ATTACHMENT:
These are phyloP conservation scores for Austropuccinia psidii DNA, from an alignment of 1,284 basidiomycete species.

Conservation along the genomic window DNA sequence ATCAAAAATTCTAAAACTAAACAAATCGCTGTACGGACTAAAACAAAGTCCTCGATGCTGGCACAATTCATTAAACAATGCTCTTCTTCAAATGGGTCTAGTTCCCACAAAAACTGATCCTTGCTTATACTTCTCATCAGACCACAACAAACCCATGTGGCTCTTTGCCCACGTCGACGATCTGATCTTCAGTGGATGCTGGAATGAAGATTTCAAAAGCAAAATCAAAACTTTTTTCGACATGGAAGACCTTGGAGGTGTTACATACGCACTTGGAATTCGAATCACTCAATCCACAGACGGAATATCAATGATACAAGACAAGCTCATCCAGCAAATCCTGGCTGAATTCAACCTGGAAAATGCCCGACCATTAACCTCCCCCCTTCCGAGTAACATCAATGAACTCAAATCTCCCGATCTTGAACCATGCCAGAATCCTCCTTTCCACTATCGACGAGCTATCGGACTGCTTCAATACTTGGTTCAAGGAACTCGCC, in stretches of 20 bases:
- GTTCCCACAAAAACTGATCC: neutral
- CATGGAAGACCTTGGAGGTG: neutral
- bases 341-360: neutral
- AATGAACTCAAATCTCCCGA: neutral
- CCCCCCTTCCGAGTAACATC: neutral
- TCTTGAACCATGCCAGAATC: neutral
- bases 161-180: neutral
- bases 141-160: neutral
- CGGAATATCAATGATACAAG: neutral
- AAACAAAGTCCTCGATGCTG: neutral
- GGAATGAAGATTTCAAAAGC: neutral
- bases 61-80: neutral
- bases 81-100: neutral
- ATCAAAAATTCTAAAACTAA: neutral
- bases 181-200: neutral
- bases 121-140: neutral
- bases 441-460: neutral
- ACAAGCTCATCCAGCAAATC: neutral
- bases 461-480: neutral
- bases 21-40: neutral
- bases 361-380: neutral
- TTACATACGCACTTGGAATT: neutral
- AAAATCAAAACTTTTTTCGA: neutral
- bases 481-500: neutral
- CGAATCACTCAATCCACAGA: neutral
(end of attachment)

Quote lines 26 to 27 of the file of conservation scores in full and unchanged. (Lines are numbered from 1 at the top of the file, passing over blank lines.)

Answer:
- bases 481-500: neutral
- CGAATCACTCAATCCACAGA: neutral